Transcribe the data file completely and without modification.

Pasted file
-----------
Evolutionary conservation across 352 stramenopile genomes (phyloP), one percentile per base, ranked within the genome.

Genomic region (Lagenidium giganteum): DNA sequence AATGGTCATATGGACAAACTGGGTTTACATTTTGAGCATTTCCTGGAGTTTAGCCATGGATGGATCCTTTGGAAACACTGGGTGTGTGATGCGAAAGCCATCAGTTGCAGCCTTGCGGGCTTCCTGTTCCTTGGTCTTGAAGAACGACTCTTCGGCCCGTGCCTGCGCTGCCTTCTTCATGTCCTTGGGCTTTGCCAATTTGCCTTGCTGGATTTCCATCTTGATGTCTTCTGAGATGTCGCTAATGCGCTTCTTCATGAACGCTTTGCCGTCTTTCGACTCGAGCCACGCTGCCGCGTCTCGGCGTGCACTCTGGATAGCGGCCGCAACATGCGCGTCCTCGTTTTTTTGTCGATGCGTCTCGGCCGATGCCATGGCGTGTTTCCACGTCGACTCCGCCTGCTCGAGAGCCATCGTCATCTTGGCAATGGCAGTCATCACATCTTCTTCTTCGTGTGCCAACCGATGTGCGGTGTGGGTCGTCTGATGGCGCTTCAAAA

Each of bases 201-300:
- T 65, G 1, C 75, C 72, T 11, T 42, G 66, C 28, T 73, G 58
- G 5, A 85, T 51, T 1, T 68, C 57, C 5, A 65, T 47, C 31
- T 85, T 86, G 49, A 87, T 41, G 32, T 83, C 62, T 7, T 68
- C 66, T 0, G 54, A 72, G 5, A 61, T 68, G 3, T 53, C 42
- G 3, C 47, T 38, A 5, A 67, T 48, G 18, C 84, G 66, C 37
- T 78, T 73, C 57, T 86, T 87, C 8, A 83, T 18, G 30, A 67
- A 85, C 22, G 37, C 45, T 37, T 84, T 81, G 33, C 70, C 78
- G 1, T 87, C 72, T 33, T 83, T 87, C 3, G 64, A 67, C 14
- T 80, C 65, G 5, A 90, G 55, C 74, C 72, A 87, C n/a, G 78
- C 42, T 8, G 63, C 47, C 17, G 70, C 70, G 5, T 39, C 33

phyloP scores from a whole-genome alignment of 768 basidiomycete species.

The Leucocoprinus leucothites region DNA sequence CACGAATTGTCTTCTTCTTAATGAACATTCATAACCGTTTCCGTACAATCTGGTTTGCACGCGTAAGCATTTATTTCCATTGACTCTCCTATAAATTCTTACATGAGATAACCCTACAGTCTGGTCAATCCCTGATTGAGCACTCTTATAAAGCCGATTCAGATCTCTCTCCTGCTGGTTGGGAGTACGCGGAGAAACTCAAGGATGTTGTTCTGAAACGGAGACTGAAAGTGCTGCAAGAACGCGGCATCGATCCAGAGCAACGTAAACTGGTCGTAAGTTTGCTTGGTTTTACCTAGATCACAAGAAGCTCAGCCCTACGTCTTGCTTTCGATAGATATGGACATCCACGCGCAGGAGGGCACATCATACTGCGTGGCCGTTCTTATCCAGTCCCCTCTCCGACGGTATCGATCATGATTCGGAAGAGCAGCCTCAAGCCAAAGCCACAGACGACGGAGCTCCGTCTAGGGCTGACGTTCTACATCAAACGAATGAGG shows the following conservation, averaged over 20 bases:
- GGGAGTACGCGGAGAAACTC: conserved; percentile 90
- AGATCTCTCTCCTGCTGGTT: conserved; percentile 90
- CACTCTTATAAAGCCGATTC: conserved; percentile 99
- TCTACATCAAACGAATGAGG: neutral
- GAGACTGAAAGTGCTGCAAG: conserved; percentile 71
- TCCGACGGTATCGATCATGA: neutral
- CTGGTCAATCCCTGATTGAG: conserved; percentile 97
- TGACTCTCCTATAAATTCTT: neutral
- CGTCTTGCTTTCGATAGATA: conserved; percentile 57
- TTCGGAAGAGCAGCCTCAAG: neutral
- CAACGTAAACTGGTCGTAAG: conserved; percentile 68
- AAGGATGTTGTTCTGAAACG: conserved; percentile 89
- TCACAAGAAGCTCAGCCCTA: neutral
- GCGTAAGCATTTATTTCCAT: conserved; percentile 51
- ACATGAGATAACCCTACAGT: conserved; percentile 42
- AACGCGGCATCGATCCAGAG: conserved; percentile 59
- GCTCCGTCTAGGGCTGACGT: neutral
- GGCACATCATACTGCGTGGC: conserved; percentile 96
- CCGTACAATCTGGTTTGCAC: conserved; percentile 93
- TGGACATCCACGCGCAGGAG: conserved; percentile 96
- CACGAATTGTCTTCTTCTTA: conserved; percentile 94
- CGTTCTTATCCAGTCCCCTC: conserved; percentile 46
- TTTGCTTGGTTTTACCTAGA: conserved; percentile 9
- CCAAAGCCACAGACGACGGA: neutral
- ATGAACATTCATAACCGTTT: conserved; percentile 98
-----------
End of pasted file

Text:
Evolutionary conservation across 352 stramenopile genomes (phyloP), one percentile per base, ranked within the genome.

Genomic region (Lagenidium giganteum): DNA sequence AATGGTCATATGGACAAACTGGGTTTACATTTTGAGCATTTCCTGGAGTTTAGCCATGGATGGATCCTTTGGAAACACTGGGTGTGTGATGCGAAAGCCATCAGTTGCAGCCTTGCGGGCTTCCTGTTCCTTGGTCTTGAAGAACGACTCTTCGGCCCGTGCCTGCGCTGCCTTCTTCATGTCCTTGGGCTTTGCCAATTTGCCTTGCTGGATTTCCATCTTGATGTCTTCTGAGATGTCGCTAATGCGCTTCTTCATGAACGCTTTGCCGTCTTTCGACTCGAGCCACGCTGCCGCGTCTCGGCGTGCACTCTGGATAGCGGCCGCAACATGCGCGTCCTCGTTTTTTTGTCGATGCGTCTCGGCCGATGCCATGGCGTGTTTCCACGTCGACTCCGCCTGCTCGAGAGCCATCGTCATCTTGGCAATGGCAGTCATCACATCTTCTTCTTCGTGTGCCAACCGATGTGCGGTGTGGGTCGTCTGATGGCGCTTCAAAA

Each of bases 201-300:
- T 65, G 1, C 75, C 72, T 11, T 42, G 66, C 28, T 73, G 58
- G 5, A 85, T 51, T 1, T 68, C 57, C 5, A 65, T 47, C 31
- T 85, T 86, G 49, A 87, T 41, G 32, T 83, C 62, T 7, T 68
- C 66, T 0, G 54, A 72, G 5, A 61, T 68, G 3, T 53, C 42
- G 3, C 47, T 38, A 5, A 67, T 48, G 18, C 84, G 66, C 37
- T 78, T 73, C 57, T 86, T 87, C 8, A 83, T 18, G 30, A 67
- A 85, C 22, G 37, C 45, T 37, T 84, T 81, G 33, C 70, C 78
- G 1, T 87, C 72, T 33, T 83, T 87, C 3, G 64, A 67, C 14
- T 80, C 65, G 5, A 90, G 55, C 74, C 72, A 87, C n/a, G 78
- C 42, T 8, G 63, C 47, C 17, G 70, C 70, G 5, T 39, C 33

phyloP scores from a whole-genome alignment of 768 basidiomycete species.

The Leucocoprinus leucothites region DNA sequence CACGAATTGTCTTCTTCTTAATGAACATTCATAACCGTTTCCGTACAATCTGGTTTGCACGCGTAAGCATTTATTTCCATTGACTCTCCTATAAATTCTTACATGAGATAACCCTACAGTCTGGTCAATCCCTGATTGAGCACTCTTATAAAGCCGATTCAGATCTCTCTCCTGCTGGTTGGGAGTACGCGGAGAAACTCAAGGATGTTGTTCTGAAACGGAGACTGAAAGTGCTGCAAGAACGCGGCATCGATCCAGAGCAACGTAAACTGGTCGTAAGTTTGCTTGGTTTTACCTAGATCACAAGAAGCTCAGCCCTACGTCTTGCTTTCGATAGATATGGACATCCACGCGCAGGAGGGCACATCATACTGCGTGGCCGTTCTTATCCAGTCCCCTCTCCGACGGTATCGATCATGATTCGGAAGAGCAGCCTCAAGCCAAAGCCACAGACGACGGAGCTCCGTCTAGGGCTGACGTTCTACATCAAACGAATGAGG shows the following conservation, averaged over 20 bases:
- GGGAGTACGCGGAGAAACTC: conserved; percentile 90
- AGATCTCTCTCCTGCTGGTT: conserved; percentile 90
- CACTCTTATAAAGCCGATTC: conserved; percentile 99
- TCTACATCAAACGAATGAGG: neutral
- GAGACTGAAAGTGCTGCAAG: conserved; percentile 71
- TCCGACGGTATCGATCATGA: neutral
- CTGGTCAATCCCTGATTGAG: conserved; percentile 97
- TGACTCTCCTATAAATTCTT: neutral
- CGTCTTGCTTTCGATAGATA: conserved; percentile 57
- TTCGGAAGAGCAGCCTCAAG: neutral
- CAACGTAAACTGGTCGTAAG: conserved; percentile 68
- AAGGATGTTGTTCTGAAACG: conserved; percentile 89
- TCACAAGAAGCTCAGCCCTA: neutral
- GCGTAAGCATTTATTTCCAT: conserved; percentile 51
- ACATGAGATAACCCTACAGT: conserved; percentile 42
- AACGCGGCATCGATCCAGAG: conserved; percentile 59
- GCTCCGTCTAGGGCTGACGT: neutral
- GGCACATCATACTGCGTGGC: conserved; percentile 96
- CCGTACAATCTGGTTTGCAC: conserved; percentile 93
- TGGACATCCACGCGCAGGAG: conserved; percentile 96
- CACGAATTGTCTTCTTCTTA: conserved; percentile 94
- CGTTCTTATCCAGTCCCCTC: conserved; percentile 46
- TTTGCTTGGTTTTACCTAGA: conserved; percentile 9
- CCAAAGCCACAGACGACGGA: neutral
- ATGAACATTCATAACCGTTT: conserved; percentile 98